Sprinting Workouts | Overspeed Shuffle Sprint

Sprinting Workouts | Overspeed Shuffle Sprint

Published by Trevor Theismann on 20th Dec 2021

Kbands Overspeed Shuffle Sprint

Exercises involving assisted sprinting or sprinting workouts that rely on the burden of added resistance—have been proven to help sprinters and runners improve their stride frequency. When runners are held back by resistance that targets the center of gravity or core area, the entire body works to dig in deeper and drive the knees harder to cover the same amount of ground in the same time frame. This results in faster muscle development, better stability, and a higher level of agility and control, all of which contribute to an elevated stride frequency and a faster sprint.

The drill demonstrated in this video is called the Overspeed Shuffle Sprint Drill, which uses the principles of added resistance to help athletes focus on core strength and stride frequency during short bursts of explosive speed. This drill will take advantage of the benefits of the Reactive Stretch Cord, a powerful Stretch Cord that clips to a band around the user’s torso. With the Reactive Stretch Cord in place and the handle under the control of a coach or partner, athletes will need to dig in and add power to cover the same ground during an explosive sprint.

This drill is simple in execution and requires very little time and equipment. It can be easily worked into any regular training program for athletes in any sport, and it can bring results to runners of any age at both beginning and advanced levels. This exercise is especially useful for athletes who rely on quick bursts of well controlled speed on the field, like football, lacrosse, and soccer players.

Sprinting Workouts: Setting Up the Drill

The Overspeed Shuffle Sprint Drill will require three speed and agility cones (available for purchase at and a Reactive Stretch Cord for each participant. The cones can be placed in a straight line about three to five yards apart, and the Reactive Stretch Cord belt can be strapped in place around the athlete’s torso and clipped to the cord. Athletes should make sure the belt is snug so the D-ring stays in place.

Since the Reactive Stretch Cord can be safely stretched to a distance of about 20 feet, the line of cones should stay within this limit. This drill will also require the assistance of a partner or anchor, who will stand at one end of the line of cones and hold the cord tightly around the wrist.

Overspeed Shuffle Sprint: Executing the Drill

As the sprinting workout begins, the athlete will stand at the first cone with a lowered center of gravity, waiting for the starting signal. At the signal, the athlete will begin a full speed lateral shuffle toward the second cone. The runner should keep a few things in mind during the lateral sprint phase: First, the sprint should stay explosive all the way to the cone, and should not slow down at the approach. Second, the tension in the band should not control the athlete’s velocity. Full speed should be maintained at all times.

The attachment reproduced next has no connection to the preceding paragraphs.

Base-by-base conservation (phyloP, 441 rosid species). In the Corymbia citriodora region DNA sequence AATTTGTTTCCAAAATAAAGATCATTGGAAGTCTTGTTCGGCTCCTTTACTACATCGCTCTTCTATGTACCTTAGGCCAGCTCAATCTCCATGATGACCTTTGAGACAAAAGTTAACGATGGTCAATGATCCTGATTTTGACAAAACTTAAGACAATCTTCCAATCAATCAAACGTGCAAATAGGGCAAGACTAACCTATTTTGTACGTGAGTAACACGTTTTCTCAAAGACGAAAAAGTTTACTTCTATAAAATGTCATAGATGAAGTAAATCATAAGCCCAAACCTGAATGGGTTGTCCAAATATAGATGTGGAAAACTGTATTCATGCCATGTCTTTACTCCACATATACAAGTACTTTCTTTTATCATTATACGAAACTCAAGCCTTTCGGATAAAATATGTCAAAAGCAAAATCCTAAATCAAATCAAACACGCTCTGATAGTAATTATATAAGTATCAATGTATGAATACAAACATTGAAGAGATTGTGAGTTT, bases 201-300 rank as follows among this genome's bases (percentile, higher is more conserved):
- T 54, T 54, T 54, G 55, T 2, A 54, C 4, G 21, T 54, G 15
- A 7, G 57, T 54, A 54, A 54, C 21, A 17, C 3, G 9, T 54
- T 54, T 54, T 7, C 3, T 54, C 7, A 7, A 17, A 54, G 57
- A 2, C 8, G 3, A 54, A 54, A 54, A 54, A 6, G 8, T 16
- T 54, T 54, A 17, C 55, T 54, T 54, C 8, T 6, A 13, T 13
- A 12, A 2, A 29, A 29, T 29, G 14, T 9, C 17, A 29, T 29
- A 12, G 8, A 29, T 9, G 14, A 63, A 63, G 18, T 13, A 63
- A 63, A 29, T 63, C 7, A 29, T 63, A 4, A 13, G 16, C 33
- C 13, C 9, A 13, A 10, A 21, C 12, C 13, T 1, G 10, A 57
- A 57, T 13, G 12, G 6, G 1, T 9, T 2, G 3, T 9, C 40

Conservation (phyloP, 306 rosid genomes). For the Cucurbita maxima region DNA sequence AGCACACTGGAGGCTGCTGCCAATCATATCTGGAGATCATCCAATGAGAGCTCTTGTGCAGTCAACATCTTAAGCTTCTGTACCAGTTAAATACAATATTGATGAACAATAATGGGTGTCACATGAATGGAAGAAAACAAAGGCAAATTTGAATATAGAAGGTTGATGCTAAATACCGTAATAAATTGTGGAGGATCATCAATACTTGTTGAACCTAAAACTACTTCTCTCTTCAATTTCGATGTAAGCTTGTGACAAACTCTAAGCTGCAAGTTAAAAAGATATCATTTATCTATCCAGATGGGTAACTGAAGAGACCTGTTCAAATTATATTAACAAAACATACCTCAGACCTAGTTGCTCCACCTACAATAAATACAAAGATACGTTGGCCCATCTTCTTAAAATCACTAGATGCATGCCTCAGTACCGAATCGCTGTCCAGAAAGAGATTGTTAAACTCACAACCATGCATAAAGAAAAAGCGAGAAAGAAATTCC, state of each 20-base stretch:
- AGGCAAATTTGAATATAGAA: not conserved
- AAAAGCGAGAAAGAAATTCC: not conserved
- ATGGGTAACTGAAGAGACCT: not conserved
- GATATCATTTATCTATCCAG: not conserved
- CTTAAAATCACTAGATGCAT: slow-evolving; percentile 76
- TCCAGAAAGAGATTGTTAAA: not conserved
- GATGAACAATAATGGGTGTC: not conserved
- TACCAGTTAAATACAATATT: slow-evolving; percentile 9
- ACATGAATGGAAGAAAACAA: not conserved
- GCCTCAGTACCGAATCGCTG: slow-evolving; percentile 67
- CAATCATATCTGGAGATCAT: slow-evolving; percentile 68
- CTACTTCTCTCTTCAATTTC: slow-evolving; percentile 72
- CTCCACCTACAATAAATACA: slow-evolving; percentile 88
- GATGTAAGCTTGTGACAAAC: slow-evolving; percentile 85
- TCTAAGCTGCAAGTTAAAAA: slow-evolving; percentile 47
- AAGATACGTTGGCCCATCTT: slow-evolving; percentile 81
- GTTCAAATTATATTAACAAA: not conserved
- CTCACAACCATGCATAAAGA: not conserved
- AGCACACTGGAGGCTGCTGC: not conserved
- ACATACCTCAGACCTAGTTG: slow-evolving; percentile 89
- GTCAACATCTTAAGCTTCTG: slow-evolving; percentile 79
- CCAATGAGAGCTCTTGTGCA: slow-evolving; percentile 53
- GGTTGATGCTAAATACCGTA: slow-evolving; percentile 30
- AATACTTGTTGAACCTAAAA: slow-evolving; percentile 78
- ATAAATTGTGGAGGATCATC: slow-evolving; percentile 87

Upon reaching the first cone, the runner should stop, turn back toward the starting point, and sprint back to the first cone in a straightforward orientation. Then the runner should face in a lateral direction again and sprint out to the second cone.

The same technique and principles will apply to the longer sprint; the athlete should keep the center of gravity low and control speed and stride frequency during the entire distance. Upon reaching the final cone, the athlete should stop, turn, and sprint back to the starting point.

During the final stretch, the athlete should not stop at the first cone, but should keep running full speed down the field. This will require the anchored partner to drop the handle of the Reactive Stretch Cord quickly so the resistance doesn’t interfere with this final sprint length.

The anchor should stay flexible, observant and responsive throughout the drill. The degree of resistance applied to the sprint should be just enough to require extra effort, but not enough to interfere with technique or running stride. As the runner approached the third cone, the anchor can feel the tension in the band and note the runner’s posture, and if the tension is too high, the anchor can move toward the runner by a few steps to optimize the length of the cord.

The anchor should pay special attention to any signs of over-striding or breaking. If the body is facing too much resistance, the runner will natural break or fall back on the heels, which won’t help with stride performance. At all times, the runner’s upper body should be positioned just above the center of gravity, not leaning behind or falling back.

Drills to Improve Speed: Final Notes

Athletes should complete three to four resisted reps of this sprinting workout on both sides of the body, which means the cones can stay in place, but after four reps with the anchor standing on one side, the anchor can move to the other end of the line of cones and the drill can be repeated from the other side.

Sprint drills that make use of an added level of resistance, also called assisted sprints, offer a proven method of building speed and increasing stride frequency over short distances. By working drills like this one into a regular training program, teams can quickly build speed, responsiveness, and stability during explosive runs and fast direction changes.

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